Blogging has turned out to be a little more significant than I had initially thought it would be. I just KNEW that I had tons of things to say and that I was going to be posting everyday to keep up with current events and in some cases, vent and bitch about my frustrations with the world and my existence in it. I typically ebb and flow this way; I am completely motivated and focused at the beginning of a project and I perform exceptionally well - exceeding my own expectations [which almost always seem to be abnormally high] and then becoming almost lethargic at the lack of a definite end in sight [because of the amount of work that goes into completing a project]. When I started to blog it was because I wanted to hone my writing and off-the-cuff critical thinking skills. Now, because of work obligations, personal struggles, and other factors, I am lucky if I can actually write a decent piece every 2 weeks or so. I have several pieces that I've started, but refused to publish because I couldn't develop the arguments in a balanced manner. This was not due to lack of trying though; I simply could not find the evidence needed to provide both sides of the story.

Again, blogging takes time. Most of my better pieces were written in knee jerk fashion, but were refined before publishing because I had put in the time to carefully research what I wrote about. I'm also not at a shortage for topics either, because so much awful shit is happening at one time that I didn't want to turn my blog into a CNN or FoxNews internet "Cliff Notes" brochure. So, I have decided to write about things that I feel passionately about and in the coming weeks and months that should be evidenced by my writings. If you feel as though there are things you'd like for me to discuss, email me through my blog. I'll leave this as an open thread so that way anything and everything can be discussed without folks feeling as though we're straying from a specific topic.

Start of the Podcast

I had the wonderful opportunity of meeting a great person through this blog who lives in also Washington, DC. We are in the beginning stages of starting a podcast that I am going to host in conjunction with this blog. I'm still looking for a title and I'm sure that my muse is just waiting inundate me with ideas for shows. I still need a name for my show, besides BLKSeaGoat's Rambling Rant. You will also hear from some of my blog sisters Like SheCodes, Symphony, Professor Tracey, and AttorneyMom, as well as others, as I begin my foray in the web based radio. So, if you email me a decent name for a show, there's a 25.00 Starbucks gift card in it for you! *LOL*

DC Law School Forum

I attended the Law School forum to get mentally prepared to re-enter the application process as the last two years have been major distractions. I was not ready two years ago to return to academia and I'm certainly not ready now. However, I recognize that it MUST be done because I still have a fire burning inside of me that's compelling me to take this road. It has been kismet and cathartic at times, because no matter how far I've tried to get away from it, I feel it as my calling. I am particularly gifted at very effective advocacy and having a legal education will only enhance that gift. The only thing standing in my way at this point is , well, ... ME. The forum was great and, at least in the short term, will provide me with a consistent reminder that I have got to get crackin'!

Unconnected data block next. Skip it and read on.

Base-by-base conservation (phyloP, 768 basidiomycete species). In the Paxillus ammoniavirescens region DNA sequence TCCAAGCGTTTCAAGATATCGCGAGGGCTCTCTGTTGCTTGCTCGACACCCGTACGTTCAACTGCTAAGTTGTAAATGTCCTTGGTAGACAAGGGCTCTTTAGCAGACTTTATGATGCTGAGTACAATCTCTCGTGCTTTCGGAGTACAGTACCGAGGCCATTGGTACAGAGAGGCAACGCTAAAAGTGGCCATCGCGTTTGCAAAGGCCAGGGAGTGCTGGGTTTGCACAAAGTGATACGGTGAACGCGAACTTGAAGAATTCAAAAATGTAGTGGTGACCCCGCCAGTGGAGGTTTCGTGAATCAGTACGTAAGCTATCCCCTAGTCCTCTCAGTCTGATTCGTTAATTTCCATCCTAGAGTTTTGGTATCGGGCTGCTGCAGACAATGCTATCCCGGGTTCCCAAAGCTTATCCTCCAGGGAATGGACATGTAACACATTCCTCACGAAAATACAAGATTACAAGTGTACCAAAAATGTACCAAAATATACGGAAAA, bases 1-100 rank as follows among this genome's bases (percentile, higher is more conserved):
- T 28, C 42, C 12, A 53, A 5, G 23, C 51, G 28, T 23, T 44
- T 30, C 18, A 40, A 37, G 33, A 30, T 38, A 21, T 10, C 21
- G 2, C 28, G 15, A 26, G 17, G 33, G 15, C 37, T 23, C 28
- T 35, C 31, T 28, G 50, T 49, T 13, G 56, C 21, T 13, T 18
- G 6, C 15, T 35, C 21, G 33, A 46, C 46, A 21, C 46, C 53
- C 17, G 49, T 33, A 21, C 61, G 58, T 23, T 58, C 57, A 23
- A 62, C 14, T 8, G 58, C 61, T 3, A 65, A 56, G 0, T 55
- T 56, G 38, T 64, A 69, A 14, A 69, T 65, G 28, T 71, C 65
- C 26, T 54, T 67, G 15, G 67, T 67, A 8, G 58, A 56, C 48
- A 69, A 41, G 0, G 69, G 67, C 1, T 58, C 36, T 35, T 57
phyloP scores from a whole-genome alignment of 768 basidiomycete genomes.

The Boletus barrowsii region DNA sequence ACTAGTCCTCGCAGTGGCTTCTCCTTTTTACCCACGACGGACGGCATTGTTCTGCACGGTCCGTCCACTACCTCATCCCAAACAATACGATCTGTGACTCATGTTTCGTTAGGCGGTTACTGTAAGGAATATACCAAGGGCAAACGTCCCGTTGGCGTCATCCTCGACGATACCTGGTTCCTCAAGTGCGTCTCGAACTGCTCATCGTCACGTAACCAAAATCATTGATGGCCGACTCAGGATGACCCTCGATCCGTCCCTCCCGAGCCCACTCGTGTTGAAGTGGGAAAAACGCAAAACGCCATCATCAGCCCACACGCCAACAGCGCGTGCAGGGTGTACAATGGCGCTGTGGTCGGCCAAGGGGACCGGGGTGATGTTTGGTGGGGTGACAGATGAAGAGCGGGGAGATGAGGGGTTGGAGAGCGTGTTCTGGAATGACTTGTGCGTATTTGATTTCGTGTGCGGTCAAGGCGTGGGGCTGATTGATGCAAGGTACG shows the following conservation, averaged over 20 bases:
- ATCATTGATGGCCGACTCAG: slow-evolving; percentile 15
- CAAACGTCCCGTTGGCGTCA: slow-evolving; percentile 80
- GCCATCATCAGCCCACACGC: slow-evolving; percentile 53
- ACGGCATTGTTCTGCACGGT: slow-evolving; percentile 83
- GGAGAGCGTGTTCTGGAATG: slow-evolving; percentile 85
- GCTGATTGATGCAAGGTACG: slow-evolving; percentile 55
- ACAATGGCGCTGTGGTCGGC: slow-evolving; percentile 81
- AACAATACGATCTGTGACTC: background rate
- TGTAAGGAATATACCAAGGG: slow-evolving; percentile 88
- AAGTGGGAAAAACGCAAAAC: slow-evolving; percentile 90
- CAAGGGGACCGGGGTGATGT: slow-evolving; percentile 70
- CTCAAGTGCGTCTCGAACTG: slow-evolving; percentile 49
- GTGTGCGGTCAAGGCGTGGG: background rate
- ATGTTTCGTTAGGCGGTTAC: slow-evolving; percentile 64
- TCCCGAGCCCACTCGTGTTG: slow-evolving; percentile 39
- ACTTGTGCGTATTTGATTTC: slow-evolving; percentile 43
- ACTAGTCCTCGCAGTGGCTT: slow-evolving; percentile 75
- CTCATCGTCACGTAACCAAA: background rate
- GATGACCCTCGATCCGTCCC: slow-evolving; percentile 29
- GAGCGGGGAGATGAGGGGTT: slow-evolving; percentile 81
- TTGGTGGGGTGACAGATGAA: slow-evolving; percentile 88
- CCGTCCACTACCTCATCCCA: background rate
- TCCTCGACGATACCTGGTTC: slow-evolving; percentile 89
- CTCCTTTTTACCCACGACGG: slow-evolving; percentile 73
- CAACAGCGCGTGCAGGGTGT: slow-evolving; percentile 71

So blogosphere, what say ya'll?

Wednesday, June 4, 2008

Mildred Braeburn: Rest In Peace for Sticking to Your Principles

Heads Up to Symphony over at Essential Presence for keeping the plight of black women at the forefront.

I am disgusted all over again. Today, Mildred Braeburn an 18 year old young lady from Central Florida was supposed to be celebrating graduating from High School and moving forward with her life. She and her friends should have been making plans to go see Sex And The City, Hulk, Iron Man or some other summer blockbuster movie that most young people plan to see as a group.

She should have been enjoying her last free summer as the road ahead would be occupied with college applications, internships, summer jobs, and puppy love.

Instead, she's dead. She died because she refused to be treated as an object or another notch in the belt of a worthless thug.

According to several news media and blogs, Mildred Braeburn was shot because she refused to be harassed by a group of hoodrats packed in a vehicle who wanted her phone number.

Instead of calling her names and resorting to the "You were ugly anyway" strategy to save face in front of their "boys", one of these pieces of garbage decided to shoot her. She spent a few weeks in a coma and actually passed away last night. You may read more about Mildred by visiting Essential Presence.

Again, I am disgusted. I am also embarrassed, hurt and disappointed. Black men, we have got to do better. At what point did we become amoral and so narcissistic that our collective ego trumps our obligation to black women to be their protectors?

I realize the role that slavery, racism, colonialism and other factors have influenced how we relate to one another. However, I am not convinced that we are unable to change that influence and break the cycle of abuse that we, as black men, inflict upon black women.

I'm not being a chauvinist; I am aware that women are our equals. That's why it's so bewildering to me that treat them with such contempt. I say we as a collective. If you're a black man who is aware of his obligation to black women and you respect and cherish them, fine. We need more men like you. I would challenge you to encourage your brothers, our brothers, who may not have come this realization, to get it together.

We must change.

Black men, the time for excuses has ended. We cannot expect anyone else to care for black women and we must be contrite and repentant of our indifference toward them. Black women have done nothing except exercise an extraordinary amount of patience in their dealings with us. We OWE them that much.

As one of my blog sisters pointed out, "black men have a lot of soul searching to do". I agree. I just hope that during the period of introspection that we can find wholeness. I don't see that right now.

If anyone recognizes the men in the illustrations above please contact Orlando Police Department or CRIMELINE at 1-800-423-TIPS. Callers may remain anonymous and be eligible for a reward up to $5000
From Symphony's post:
Again, if the people who know who these men are don't come forward then the
"Black community" is doomed. I don't want to hear about White people, rich
people, the police or the government. Men and women, old and young know who
these men are.

Rest in peace, Mildred Braeburn

Tuesday, June 3, 2008


Good afternoon everyone,

AP reports that Barack Obama has effectively clinched the Democratic Nomination for President of the United States.

More to follow...